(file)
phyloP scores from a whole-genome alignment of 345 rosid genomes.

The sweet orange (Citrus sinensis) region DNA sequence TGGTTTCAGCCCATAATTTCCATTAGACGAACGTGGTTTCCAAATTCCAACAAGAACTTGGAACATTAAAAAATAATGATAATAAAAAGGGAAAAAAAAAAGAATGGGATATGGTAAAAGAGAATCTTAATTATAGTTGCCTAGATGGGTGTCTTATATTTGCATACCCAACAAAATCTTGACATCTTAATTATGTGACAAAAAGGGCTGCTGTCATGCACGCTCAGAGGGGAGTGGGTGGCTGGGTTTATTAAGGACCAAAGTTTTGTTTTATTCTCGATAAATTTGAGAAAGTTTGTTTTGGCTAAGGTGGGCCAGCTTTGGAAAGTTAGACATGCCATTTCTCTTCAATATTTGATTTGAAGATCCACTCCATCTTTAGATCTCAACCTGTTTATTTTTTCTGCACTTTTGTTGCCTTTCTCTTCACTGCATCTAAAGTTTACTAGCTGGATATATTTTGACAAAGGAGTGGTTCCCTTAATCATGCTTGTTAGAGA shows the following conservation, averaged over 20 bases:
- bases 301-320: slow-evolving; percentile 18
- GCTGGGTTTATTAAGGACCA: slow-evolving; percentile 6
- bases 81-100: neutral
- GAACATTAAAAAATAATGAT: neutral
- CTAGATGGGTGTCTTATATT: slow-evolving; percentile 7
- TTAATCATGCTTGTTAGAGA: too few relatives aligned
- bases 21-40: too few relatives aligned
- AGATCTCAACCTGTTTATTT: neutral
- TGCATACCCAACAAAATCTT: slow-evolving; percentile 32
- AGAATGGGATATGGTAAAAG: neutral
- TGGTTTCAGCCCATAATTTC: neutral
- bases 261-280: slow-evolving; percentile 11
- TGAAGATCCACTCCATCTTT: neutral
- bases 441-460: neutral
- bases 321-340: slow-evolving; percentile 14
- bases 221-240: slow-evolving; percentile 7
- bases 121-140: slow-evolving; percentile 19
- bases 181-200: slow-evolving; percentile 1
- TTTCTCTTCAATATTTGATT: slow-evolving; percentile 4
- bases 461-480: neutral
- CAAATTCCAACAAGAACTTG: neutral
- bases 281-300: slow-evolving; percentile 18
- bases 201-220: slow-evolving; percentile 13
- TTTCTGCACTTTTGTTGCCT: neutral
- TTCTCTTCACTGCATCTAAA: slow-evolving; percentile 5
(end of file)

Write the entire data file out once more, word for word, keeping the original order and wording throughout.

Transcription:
phyloP scores from a whole-genome alignment of 345 rosid genomes.

The sweet orange (Citrus sinensis) region DNA sequence TGGTTTCAGCCCATAATTTCCATTAGACGAACGTGGTTTCCAAATTCCAACAAGAACTTGGAACATTAAAAAATAATGATAATAAAAAGGGAAAAAAAAAAGAATGGGATATGGTAAAAGAGAATCTTAATTATAGTTGCCTAGATGGGTGTCTTATATTTGCATACCCAACAAAATCTTGACATCTTAATTATGTGACAAAAAGGGCTGCTGTCATGCACGCTCAGAGGGGAGTGGGTGGCTGGGTTTATTAAGGACCAAAGTTTTGTTTTATTCTCGATAAATTTGAGAAAGTTTGTTTTGGCTAAGGTGGGCCAGCTTTGGAAAGTTAGACATGCCATTTCTCTTCAATATTTGATTTGAAGATCCACTCCATCTTTAGATCTCAACCTGTTTATTTTTTCTGCACTTTTGTTGCCTTTCTCTTCACTGCATCTAAAGTTTACTAGCTGGATATATTTTGACAAAGGAGTGGTTCCCTTAATCATGCTTGTTAGAGA shows the following conservation, averaged over 20 bases:
- bases 301-320: slow-evolving; percentile 18
- GCTGGGTTTATTAAGGACCA: slow-evolving; percentile 6
- bases 81-100: neutral
- GAACATTAAAAAATAATGAT: neutral
- CTAGATGGGTGTCTTATATT: slow-evolving; percentile 7
- TTAATCATGCTTGTTAGAGA: too few relatives aligned
- bases 21-40: too few relatives aligned
- AGATCTCAACCTGTTTATTT: neutral
- TGCATACCCAACAAAATCTT: slow-evolving; percentile 32
- AGAATGGGATATGGTAAAAG: neutral
- TGGTTTCAGCCCATAATTTC: neutral
- bases 261-280: slow-evolving; percentile 11
- TGAAGATCCACTCCATCTTT: neutral
- bases 441-460: neutral
- bases 321-340: slow-evolving; percentile 14
- bases 221-240: slow-evolving; percentile 7
- bases 121-140: slow-evolving; percentile 19
- bases 181-200: slow-evolving; percentile 1
- TTTCTCTTCAATATTTGATT: slow-evolving; percentile 4
- bases 461-480: neutral
- CAAATTCCAACAAGAACTTG: neutral
- bases 281-300: slow-evolving; percentile 18
- bases 201-220: slow-evolving; percentile 13
- TTTCTGCACTTTTGTTGCCT: neutral
- TTCTCTTCACTGCATCTAAA: slow-evolving; percentile 5